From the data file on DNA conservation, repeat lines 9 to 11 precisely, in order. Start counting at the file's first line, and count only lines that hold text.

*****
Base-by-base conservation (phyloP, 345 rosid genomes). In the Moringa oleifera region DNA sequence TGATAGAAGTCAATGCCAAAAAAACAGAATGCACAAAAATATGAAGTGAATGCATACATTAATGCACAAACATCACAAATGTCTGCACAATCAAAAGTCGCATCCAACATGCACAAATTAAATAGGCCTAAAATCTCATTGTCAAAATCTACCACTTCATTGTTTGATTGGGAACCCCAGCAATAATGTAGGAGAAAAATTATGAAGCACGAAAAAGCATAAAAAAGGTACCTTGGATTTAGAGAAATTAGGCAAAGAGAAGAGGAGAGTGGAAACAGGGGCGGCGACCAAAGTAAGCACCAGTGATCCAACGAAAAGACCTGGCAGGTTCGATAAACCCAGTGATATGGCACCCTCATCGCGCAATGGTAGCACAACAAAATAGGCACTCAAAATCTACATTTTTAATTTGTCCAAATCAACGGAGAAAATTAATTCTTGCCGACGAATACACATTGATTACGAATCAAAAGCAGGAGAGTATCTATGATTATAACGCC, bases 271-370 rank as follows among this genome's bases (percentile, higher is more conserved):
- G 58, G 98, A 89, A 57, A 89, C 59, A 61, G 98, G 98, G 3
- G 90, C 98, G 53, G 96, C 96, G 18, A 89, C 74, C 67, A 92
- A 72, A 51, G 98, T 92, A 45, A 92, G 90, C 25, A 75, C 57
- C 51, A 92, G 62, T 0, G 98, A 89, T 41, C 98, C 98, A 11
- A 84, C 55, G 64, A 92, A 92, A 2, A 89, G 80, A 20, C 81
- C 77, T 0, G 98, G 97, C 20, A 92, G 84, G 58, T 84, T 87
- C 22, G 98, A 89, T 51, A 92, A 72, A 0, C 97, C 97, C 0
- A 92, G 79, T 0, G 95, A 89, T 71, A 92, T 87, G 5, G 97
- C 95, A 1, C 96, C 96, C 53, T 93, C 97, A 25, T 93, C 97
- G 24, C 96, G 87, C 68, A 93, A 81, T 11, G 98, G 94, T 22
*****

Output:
- A 92, G 79, T 0, G 95, A 89, T 71, A 92, T 87, G 5, G 97
- C 95, A 1, C 96, C 96, C 53, T 93, C 97, A 25, T 93, C 97
- G 24, C 96, G 87, C 68, A 93, A 81, T 11, G 98, G 94, T 22